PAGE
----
Curt walked through into the observation room – other than Ivan, who seemed to be far into watching a young woman getting beaten, most of the others had drifted away. It wasn’t that unusual – this facility, one that wasn’t even supposed to exist, was understaffed. Whatever their daily operations, it was unlikely they could they could spare the man hours to let everyone watch an interrogation.
He snapped to attention in front of Zheleznova. ‘Sir, I need a new pair of pants.’

The Solstice Captain looked up, resting his chin on his hands for a moment. ‘There’ll be some clean clothes in the laundry. Four doors down, on the right.’
The laundry was on the same floor as the interrogation room – that spoke volumes about the small size of the facility, sundry operations like that were usually separated as far as possible. The separation often allowed civilian employees to come and complete at least some of the task – for those clothes not completely covered in blood or blue at the least.
Curt nodded, and stepped out of the observation room – this was, by far, the most dangerous part of his act. He was leaving the room, he was leaving Stef, and the situation was now completely out of his hands.
If any of them chose to act now – to beat her, to-
It was out of his hands, and he’d just have to sit by and watch. For Solstice, they weren’t completely stupid – they’d allowed him a gun for around two minutes, one of the nameless mooks had handed him a gun, seemingly as a matter of course; but the Captain had taken it from him before they’d restrained Stef.
It had been a tiny window of opportunity…opportunity to fight bravely and die within ten seconds.
One gun meant nothing when everyone else was armed and ready to fire; one gun meant nothing when the person who had to escape with you was dazed and bleeding.
The laundry was precisely where Zheleznova had said it would be – a hot, muggy room, industrial-sized washers and dryers going, doing their very best to wipe away the stains of Solstice sweat and fae blood. Washing away their sins.
He closed the door behind him – no need to expose his naked arse for all to see.
The situation they were in could get worse. It was fucked up beyond belief, and there was still very little chance of them living until the end of the night, but it could be worse.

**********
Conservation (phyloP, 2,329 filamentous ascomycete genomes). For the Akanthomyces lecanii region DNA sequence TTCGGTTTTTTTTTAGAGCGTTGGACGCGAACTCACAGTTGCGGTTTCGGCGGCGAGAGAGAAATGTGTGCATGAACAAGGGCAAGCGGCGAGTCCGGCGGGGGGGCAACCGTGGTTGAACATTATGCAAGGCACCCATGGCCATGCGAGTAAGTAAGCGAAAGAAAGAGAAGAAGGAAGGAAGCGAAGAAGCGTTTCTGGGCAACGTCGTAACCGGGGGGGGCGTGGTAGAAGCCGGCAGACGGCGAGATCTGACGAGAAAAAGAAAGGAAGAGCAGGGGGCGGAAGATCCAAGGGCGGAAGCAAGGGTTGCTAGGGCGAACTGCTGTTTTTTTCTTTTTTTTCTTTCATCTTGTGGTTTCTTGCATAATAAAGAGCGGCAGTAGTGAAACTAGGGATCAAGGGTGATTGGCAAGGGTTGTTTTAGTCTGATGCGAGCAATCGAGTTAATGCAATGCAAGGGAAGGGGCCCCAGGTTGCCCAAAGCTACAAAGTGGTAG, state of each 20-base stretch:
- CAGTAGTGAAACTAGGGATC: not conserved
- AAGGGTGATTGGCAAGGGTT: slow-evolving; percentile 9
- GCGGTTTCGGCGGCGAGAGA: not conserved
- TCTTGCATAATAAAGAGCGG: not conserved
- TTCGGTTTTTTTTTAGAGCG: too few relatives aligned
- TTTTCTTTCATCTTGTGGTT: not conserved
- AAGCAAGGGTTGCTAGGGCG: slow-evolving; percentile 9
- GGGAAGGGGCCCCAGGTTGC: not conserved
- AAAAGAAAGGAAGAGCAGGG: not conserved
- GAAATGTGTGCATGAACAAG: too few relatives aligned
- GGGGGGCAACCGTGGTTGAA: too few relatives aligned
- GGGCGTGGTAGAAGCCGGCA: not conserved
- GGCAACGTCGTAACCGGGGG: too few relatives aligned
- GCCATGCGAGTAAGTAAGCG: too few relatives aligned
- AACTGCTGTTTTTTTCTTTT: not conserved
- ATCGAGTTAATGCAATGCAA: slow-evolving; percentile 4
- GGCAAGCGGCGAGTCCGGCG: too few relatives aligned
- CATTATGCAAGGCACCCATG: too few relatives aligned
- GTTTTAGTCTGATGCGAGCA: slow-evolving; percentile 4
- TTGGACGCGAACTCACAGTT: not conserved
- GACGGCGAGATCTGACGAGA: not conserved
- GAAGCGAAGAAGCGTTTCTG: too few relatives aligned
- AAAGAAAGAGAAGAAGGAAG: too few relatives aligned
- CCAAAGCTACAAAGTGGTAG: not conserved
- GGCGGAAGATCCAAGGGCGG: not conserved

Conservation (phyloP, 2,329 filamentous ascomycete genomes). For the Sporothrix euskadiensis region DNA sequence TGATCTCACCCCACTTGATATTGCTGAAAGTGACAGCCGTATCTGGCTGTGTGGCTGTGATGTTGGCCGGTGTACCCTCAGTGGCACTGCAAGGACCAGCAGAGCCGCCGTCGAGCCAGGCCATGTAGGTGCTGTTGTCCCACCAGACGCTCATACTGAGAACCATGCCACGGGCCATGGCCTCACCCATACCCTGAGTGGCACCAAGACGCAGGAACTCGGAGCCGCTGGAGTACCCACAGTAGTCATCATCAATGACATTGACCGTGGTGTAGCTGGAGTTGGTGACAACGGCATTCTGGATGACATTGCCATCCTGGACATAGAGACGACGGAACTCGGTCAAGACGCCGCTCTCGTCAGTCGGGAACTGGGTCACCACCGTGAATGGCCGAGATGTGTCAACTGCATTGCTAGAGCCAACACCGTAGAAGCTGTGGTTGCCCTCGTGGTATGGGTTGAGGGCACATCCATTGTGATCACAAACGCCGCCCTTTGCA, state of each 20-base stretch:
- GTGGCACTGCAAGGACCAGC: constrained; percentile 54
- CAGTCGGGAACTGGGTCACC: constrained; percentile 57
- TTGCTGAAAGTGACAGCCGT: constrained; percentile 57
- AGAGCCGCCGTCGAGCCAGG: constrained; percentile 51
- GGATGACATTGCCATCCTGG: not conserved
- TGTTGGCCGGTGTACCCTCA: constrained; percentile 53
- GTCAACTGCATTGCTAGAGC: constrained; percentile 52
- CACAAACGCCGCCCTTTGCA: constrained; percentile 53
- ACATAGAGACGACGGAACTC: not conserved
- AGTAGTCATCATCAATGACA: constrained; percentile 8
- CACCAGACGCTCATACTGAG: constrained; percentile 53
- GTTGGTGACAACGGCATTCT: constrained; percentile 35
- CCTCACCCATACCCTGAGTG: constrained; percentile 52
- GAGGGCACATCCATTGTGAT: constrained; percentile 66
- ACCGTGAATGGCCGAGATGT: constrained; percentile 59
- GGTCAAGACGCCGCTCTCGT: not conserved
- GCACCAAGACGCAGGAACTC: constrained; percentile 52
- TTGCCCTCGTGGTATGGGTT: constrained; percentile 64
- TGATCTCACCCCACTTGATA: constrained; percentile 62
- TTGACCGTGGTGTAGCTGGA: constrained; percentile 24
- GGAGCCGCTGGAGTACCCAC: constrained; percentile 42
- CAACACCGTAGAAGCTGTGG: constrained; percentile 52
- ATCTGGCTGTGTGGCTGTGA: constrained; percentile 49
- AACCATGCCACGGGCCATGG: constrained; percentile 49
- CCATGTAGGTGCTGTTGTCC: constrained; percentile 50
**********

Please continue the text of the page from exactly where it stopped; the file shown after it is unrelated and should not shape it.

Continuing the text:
For the moment, he had the situation under control. They were allowing him some autonomy, and some movement without supervision. It wasn’t perfect, but it was better than expected.
He needed to scream. He needed to cry. He needed to take one breath for himself, and not the sick version of himself that he had morphed into.
But there would be security cameras, and there would be someone watching.
He shrugged off his outer jacket, then quickly got rid of his pants. He found a towel, dipped it in hot water, and wiped at the tacky urine on his leg. He dumped the towel, pants and boxers and began to dig through the piles, looking for clean clothes in his size, trying to estimate the number of men in the facility by the initials on the boxers.
The door opened, and he quickly snatched the next pair in the pile and slipped them on.
There was the sound of a folder being slapped down on the sorting table behind him. He pulled up his pants, redid the belt, then turned, slipping into the jacket in what he hoped looked like a casual manner.
Andrei Zheleznova stood, his arms folded – a small pistol in his left hand – staring down at a newly-printed copy of his Solstice personnel file, the one that had the oh-so-subtle red watermark of “traitor” across the entire page. ‘I hope you can give me a good explanation.’
This had been expected.
He flashed a smile, leaned on the table – putting himself lower than Zheleznova, allowing the man the fantasy that he was still in charge. ‘I haven’t seen this in a long time,’ he said, trying to sound loving. ‘I take it by this that you’ve contacted my cell and commander, and this is the result?’ He ran his fingers across the word traitor. ‘That you feel fooled, and my life is forfeit?’